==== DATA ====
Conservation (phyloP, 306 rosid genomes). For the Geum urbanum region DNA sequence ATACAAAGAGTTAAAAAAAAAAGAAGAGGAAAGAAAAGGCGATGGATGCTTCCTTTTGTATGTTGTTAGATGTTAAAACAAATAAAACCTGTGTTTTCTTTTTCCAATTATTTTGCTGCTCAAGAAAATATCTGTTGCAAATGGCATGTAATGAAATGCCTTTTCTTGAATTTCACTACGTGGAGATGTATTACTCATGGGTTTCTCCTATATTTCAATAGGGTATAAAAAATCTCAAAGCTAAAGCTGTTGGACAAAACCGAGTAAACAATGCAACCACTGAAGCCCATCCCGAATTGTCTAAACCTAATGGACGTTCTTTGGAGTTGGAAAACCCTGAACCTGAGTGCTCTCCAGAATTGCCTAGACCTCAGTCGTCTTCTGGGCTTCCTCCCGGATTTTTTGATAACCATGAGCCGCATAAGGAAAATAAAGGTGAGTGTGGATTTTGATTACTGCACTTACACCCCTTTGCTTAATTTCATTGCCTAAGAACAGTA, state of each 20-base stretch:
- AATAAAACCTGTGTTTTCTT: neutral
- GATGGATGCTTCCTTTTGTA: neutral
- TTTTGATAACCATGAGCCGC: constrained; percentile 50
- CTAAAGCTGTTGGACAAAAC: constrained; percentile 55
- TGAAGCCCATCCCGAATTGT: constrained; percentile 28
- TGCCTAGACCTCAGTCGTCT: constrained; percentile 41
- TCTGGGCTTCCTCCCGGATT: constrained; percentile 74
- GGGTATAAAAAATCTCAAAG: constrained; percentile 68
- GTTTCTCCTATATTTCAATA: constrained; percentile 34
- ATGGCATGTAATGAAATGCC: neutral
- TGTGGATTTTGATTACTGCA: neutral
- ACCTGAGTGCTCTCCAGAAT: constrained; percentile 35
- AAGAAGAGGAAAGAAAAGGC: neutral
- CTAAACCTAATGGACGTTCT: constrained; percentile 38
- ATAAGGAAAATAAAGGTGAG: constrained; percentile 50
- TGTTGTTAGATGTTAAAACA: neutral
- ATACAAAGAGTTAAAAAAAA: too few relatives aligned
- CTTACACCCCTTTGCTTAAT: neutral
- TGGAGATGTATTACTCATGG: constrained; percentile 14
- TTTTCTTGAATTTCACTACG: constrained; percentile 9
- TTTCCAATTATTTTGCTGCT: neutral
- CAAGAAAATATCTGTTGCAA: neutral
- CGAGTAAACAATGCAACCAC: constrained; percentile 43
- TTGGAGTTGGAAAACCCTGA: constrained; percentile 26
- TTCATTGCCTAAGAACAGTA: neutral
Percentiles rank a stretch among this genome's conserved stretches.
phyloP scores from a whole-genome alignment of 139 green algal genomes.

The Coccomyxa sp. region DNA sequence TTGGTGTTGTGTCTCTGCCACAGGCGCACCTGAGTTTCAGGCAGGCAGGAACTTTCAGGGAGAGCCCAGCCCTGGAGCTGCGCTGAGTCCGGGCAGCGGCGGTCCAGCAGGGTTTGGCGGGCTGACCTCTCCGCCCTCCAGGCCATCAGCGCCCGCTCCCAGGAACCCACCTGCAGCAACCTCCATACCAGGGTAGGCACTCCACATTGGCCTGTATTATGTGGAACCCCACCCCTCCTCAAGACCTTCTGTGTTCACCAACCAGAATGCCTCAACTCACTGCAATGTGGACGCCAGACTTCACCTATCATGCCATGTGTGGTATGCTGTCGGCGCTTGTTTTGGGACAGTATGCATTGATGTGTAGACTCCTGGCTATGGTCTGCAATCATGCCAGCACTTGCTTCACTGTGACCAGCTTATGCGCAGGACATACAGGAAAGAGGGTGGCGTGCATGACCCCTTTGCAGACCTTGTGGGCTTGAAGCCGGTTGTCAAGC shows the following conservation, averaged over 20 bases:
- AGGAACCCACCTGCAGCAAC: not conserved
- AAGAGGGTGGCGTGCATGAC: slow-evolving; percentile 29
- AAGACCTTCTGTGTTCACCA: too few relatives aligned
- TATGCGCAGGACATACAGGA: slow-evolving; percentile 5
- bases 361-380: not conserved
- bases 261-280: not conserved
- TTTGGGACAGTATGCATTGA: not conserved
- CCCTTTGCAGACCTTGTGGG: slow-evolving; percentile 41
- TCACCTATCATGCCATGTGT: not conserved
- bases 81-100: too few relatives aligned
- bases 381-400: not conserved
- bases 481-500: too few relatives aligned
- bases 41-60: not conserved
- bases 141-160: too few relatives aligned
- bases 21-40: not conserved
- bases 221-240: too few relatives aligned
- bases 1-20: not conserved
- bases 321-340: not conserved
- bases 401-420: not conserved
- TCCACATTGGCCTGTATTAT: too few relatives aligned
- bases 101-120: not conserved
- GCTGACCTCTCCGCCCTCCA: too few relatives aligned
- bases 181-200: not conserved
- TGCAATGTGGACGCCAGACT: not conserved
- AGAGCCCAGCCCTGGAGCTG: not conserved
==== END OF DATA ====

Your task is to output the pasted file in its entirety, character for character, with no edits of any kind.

Conservation (phyloP, 306 rosid genomes). For the Geum urbanum region DNA sequence ATACAAAGAGTTAAAAAAAAAAGAAGAGGAAAGAAAAGGCGATGGATGCTTCCTTTTGTATGTTGTTAGATGTTAAAACAAATAAAACCTGTGTTTTCTTTTTCCAATTATTTTGCTGCTCAAGAAAATATCTGTTGCAAATGGCATGTAATGAAATGCCTTTTCTTGAATTTCACTACGTGGAGATGTATTACTCATGGGTTTCTCCTATATTTCAATAGGGTATAAAAAATCTCAAAGCTAAAGCTGTTGGACAAAACCGAGTAAACAATGCAACCACTGAAGCCCATCCCGAATTGTCTAAACCTAATGGACGTTCTTTGGAGTTGGAAAACCCTGAACCTGAGTGCTCTCCAGAATTGCCTAGACCTCAGTCGTCTTCTGGGCTTCCTCCCGGATTTTTTGATAACCATGAGCCGCATAAGGAAAATAAAGGTGAGTGTGGATTTTGATTACTGCACTTACACCCCTTTGCTTAATTTCATTGCCTAAGAACAGTA, state of each 20-base stretch:
- AATAAAACCTGTGTTTTCTT: neutral
- GATGGATGCTTCCTTTTGTA: neutral
- TTTTGATAACCATGAGCCGC: constrained; percentile 50
- CTAAAGCTGTTGGACAAAAC: constrained; percentile 55
- TGAAGCCCATCCCGAATTGT: constrained; percentile 28
- TGCCTAGACCTCAGTCGTCT: constrained; percentile 41
- TCTGGGCTTCCTCCCGGATT: constrained; percentile 74
- GGGTATAAAAAATCTCAAAG: constrained; percentile 68
- GTTTCTCCTATATTTCAATA: constrained; percentile 34
- ATGGCATGTAATGAAATGCC: neutral
- TGTGGATTTTGATTACTGCA: neutral
- ACCTGAGTGCTCTCCAGAAT: constrained; percentile 35
- AAGAAGAGGAAAGAAAAGGC: neutral
- CTAAACCTAATGGACGTTCT: constrained; percentile 38
- ATAAGGAAAATAAAGGTGAG: constrained; percentile 50
- TGTTGTTAGATGTTAAAACA: neutral
- ATACAAAGAGTTAAAAAAAA: too few relatives aligned
- CTTACACCCCTTTGCTTAAT: neutral
- TGGAGATGTATTACTCATGG: constrained; percentile 14
- TTTTCTTGAATTTCACTACG: constrained; percentile 9
- TTTCCAATTATTTTGCTGCT: neutral
- CAAGAAAATATCTGTTGCAA: neutral
- CGAGTAAACAATGCAACCAC: constrained; percentile 43
- TTGGAGTTGGAAAACCCTGA: constrained; percentile 26
- TTCATTGCCTAAGAACAGTA: neutral
Percentiles rank a stretch among this genome's conserved stretches.
phyloP scores from a whole-genome alignment of 139 green algal genomes.

The Coccomyxa sp. region DNA sequence TTGGTGTTGTGTCTCTGCCACAGGCGCACCTGAGTTTCAGGCAGGCAGGAACTTTCAGGGAGAGCCCAGCCCTGGAGCTGCGCTGAGTCCGGGCAGCGGCGGTCCAGCAGGGTTTGGCGGGCTGACCTCTCCGCCCTCCAGGCCATCAGCGCCCGCTCCCAGGAACCCACCTGCAGCAACCTCCATACCAGGGTAGGCACTCCACATTGGCCTGTATTATGTGGAACCCCACCCCTCCTCAAGACCTTCTGTGTTCACCAACCAGAATGCCTCAACTCACTGCAATGTGGACGCCAGACTTCACCTATCATGCCATGTGTGGTATGCTGTCGGCGCTTGTTTTGGGACAGTATGCATTGATGTGTAGACTCCTGGCTATGGTCTGCAATCATGCCAGCACTTGCTTCACTGTGACCAGCTTATGCGCAGGACATACAGGAAAGAGGGTGGCGTGCATGACCCCTTTGCAGACCTTGTGGGCTTGAAGCCGGTTGTCAAGC shows the following conservation, averaged over 20 bases:
- AGGAACCCACCTGCAGCAAC: not conserved
- AAGAGGGTGGCGTGCATGAC: slow-evolving; percentile 29
- AAGACCTTCTGTGTTCACCA: too few relatives aligned
- TATGCGCAGGACATACAGGA: slow-evolving; percentile 5
- bases 361-380: not conserved
- bases 261-280: not conserved
- TTTGGGACAGTATGCATTGA: not conserved
- CCCTTTGCAGACCTTGTGGG: slow-evolving; percentile 41
- TCACCTATCATGCCATGTGT: not conserved
- bases 81-100: too few relatives aligned
- bases 381-400: not conserved
- bases 481-500: too few relatives aligned
- bases 41-60: not conserved
- bases 141-160: too few relatives aligned
- bases 21-40: not conserved
- bases 221-240: too few relatives aligned
- bases 1-20: not conserved
- bases 321-340: not conserved
- bases 401-420: not conserved
- TCCACATTGGCCTGTATTAT: too few relatives aligned
- bases 101-120: not conserved
- GCTGACCTCTCCGCCCTCCA: too few relatives aligned
- bases 181-200: not conserved
- TGCAATGTGGACGCCAGACT: not conserved
- AGAGCCCAGCCCTGGAGCTG: not conserved